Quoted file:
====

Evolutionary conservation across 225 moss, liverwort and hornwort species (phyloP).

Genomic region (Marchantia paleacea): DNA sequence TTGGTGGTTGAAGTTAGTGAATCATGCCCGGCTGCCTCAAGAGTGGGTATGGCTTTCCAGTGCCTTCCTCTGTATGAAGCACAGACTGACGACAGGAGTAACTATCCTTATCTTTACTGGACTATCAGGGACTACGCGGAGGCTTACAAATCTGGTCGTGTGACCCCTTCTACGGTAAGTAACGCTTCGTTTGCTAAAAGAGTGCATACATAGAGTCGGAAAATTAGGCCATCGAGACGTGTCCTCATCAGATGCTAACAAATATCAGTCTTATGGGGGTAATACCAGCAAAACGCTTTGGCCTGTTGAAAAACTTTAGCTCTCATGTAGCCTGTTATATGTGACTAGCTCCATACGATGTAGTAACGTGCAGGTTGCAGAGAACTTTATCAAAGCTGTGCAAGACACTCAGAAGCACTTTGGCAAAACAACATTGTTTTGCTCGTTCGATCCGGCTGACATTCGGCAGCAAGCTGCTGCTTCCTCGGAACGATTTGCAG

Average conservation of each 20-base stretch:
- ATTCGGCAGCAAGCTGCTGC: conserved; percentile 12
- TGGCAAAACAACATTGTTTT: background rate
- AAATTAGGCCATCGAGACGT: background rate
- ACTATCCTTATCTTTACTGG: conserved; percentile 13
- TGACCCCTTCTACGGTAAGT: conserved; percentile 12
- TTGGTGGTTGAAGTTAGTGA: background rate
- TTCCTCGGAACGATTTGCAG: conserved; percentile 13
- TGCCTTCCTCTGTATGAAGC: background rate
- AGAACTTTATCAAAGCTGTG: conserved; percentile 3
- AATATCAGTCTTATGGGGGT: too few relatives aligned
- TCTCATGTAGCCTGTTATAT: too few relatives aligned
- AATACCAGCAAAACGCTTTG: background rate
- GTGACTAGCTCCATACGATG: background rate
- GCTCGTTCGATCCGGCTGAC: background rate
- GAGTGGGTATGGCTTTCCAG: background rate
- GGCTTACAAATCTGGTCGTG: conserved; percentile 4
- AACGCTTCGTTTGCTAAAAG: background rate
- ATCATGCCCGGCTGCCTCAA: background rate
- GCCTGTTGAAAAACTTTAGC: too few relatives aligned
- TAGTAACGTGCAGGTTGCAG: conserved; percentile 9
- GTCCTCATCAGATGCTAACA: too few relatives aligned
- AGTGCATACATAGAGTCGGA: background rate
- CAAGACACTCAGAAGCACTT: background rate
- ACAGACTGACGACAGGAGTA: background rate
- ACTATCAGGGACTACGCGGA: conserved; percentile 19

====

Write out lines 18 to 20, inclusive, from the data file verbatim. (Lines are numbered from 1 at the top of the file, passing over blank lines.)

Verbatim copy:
- GAGTGGGTATGGCTTTCCAG: background rate
- GGCTTACAAATCTGGTCGTG: conserved; percentile 4
- AACGCTTCGTTTGCTAAAAG: background rate